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Old 06-22-2008, 11:00 AM   #11
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hardwood with no sub-floor?


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Originally Posted by jetstover View Post
This thread is of great interest to me because I live in southeast Texas with the same flooring situation--3-1/4" wide boards nailed directly to the floor joists, mine being the old heart pine (house built 1915). Has anyone from the south on this forum actually done or had done the spray on insulation? If so, were there problems with the pipes and electrical cables run underneath the house?
I keep hoping someone will answer that... I love the floor, and I could never replace it if something happened to it. I have hesitated to use any other type of insulation because I am concerned that moisture could get in between the insulation and the floor and be trapped there, causing the floor to rot.

From what I understand, after the foam is sprayed on, it can be cut later with a sheetrock knife if needed. An interesting solution I heard (but I haven't used it, so I am unsure if it would really work) would be to wrap your pipes and wires loosely in newspaper, then sheet plastic, before the foam was sprayed. The idea is that this would sort of mask them off, then could be removed later to uncover your plumbing and wiring. The way it was explained to me is that the "bulky" newspaper layer was to give you some slack to work with so you didn't cut your wires when trying to remove it later.

Another building I saw that had this done, they had just applied the foam over wires, pipes and all. I guess it wouldn't hurt anything, but it seems like it would be a pain to deal with if you had to do any work on that stuff later...

If you get any good answers elsewhere, please come back and post them here.

Good luck
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Old 07-26-2010, 09:30 AM   #12
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hardwood with no sub-floor?


This is a great thread! I just determined over the weekend that our hardwood flooring upstairs is nailed directly to the floor joists. No subfloor. We have a 2-story house built in 1926. Our floors upstairs squeak quite a bit so I bought a "squeak no more" kit and tried to fix the problem. When I drilled a pilot hole in the floor, I could tell the subfloor did not exist right away. I pulled up a small piece of flooring in the corner to find nothing below! Not sure what I'm going to do now.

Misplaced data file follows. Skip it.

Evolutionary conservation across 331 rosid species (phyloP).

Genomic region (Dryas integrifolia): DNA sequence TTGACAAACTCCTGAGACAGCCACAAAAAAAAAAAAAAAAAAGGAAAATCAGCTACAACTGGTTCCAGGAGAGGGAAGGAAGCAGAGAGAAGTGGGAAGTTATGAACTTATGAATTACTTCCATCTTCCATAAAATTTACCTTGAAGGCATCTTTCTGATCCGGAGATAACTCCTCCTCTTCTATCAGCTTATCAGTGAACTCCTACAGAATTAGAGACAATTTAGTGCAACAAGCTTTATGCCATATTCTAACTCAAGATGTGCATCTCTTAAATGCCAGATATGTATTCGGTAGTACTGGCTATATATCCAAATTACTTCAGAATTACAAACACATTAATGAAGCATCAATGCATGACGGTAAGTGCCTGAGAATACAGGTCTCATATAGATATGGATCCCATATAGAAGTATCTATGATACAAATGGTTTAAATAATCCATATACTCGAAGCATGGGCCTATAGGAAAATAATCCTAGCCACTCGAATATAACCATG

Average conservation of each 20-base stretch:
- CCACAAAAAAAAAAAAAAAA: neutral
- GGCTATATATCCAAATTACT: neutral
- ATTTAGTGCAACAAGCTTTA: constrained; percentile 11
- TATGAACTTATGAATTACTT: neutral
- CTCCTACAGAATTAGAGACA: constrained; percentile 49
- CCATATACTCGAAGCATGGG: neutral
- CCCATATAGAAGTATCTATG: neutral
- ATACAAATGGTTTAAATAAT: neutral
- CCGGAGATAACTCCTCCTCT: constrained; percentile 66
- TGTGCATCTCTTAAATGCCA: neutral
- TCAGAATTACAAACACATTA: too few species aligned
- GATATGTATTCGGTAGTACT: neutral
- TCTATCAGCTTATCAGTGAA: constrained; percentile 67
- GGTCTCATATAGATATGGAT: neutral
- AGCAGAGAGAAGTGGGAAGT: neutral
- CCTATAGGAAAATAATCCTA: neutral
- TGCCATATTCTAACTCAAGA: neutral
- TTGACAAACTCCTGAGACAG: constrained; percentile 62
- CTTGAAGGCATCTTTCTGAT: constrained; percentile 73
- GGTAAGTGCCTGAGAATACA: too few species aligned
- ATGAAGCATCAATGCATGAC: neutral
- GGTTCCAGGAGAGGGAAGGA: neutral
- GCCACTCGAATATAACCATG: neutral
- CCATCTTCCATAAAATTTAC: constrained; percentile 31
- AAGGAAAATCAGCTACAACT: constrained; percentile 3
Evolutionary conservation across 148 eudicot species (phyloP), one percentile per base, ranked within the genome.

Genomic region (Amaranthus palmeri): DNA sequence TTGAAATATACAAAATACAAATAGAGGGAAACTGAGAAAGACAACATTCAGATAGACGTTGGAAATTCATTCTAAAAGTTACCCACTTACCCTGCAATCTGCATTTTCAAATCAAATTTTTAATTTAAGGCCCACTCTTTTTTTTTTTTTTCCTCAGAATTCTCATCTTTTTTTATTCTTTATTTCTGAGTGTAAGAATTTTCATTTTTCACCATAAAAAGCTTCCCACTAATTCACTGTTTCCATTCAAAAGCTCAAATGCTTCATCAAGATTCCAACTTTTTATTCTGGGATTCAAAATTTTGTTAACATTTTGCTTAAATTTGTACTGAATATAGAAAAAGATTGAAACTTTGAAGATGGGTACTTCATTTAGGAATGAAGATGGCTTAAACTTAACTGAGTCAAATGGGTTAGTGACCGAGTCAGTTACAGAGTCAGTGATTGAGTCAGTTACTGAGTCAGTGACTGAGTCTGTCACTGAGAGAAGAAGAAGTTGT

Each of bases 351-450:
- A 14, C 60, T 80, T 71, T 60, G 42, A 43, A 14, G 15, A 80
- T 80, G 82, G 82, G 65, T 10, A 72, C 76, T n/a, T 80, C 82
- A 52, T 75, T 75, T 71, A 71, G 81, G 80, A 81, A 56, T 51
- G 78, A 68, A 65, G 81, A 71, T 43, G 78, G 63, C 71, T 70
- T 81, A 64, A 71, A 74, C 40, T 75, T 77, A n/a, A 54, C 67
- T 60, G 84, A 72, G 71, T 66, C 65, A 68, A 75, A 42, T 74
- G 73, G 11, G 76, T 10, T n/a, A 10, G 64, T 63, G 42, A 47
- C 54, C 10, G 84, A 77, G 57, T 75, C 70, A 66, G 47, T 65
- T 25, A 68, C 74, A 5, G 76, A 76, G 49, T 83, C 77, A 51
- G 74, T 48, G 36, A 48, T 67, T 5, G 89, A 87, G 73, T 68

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Old 07-01-2013, 03:31 PM   #13
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hardwood with no sub-floor?


Quote:
Originally Posted by krankykitty View Post
I keep hoping someone will answer that... I love the floor, and I could never replace it if something happened to it. I have hesitated to use any other type of insulation because I am concerned that moisture could get in between the insulation and the floor and be trapped there, causing the floor to rot.

From what I understand, after the foam is sprayed on, it can be cut later with a sheetrock knife if needed. An interesting solution I heard (but I haven't used it, so I am unsure if it would really work) would be to wrap your pipes and wires loosely in newspaper, then sheet plastic, before the foam was sprayed. The idea is that this would sort of mask them off, then could be removed later to uncover your plumbing and wiring. The way it was explained to me is that the "bulky" newspaper layer was to give you some slack to work with so you didn't cut your wires when trying to remove it later.

Another building I saw that had this done, they had just applied the foam over wires, pipes and all. I guess it wouldn't hurt anything, but it seems like it would be a pain to deal with if you had to do any work on that stuff later...

If you get any good answers elsewhere, please come back and post them here.

Good luck
How did the Cajun Castle make out? We too live in a small, 75+ year old home along the TXGC and seem to think with the few experts that we have hired its time to do some things ourselves. Wondering how things are going with the Cajun Castle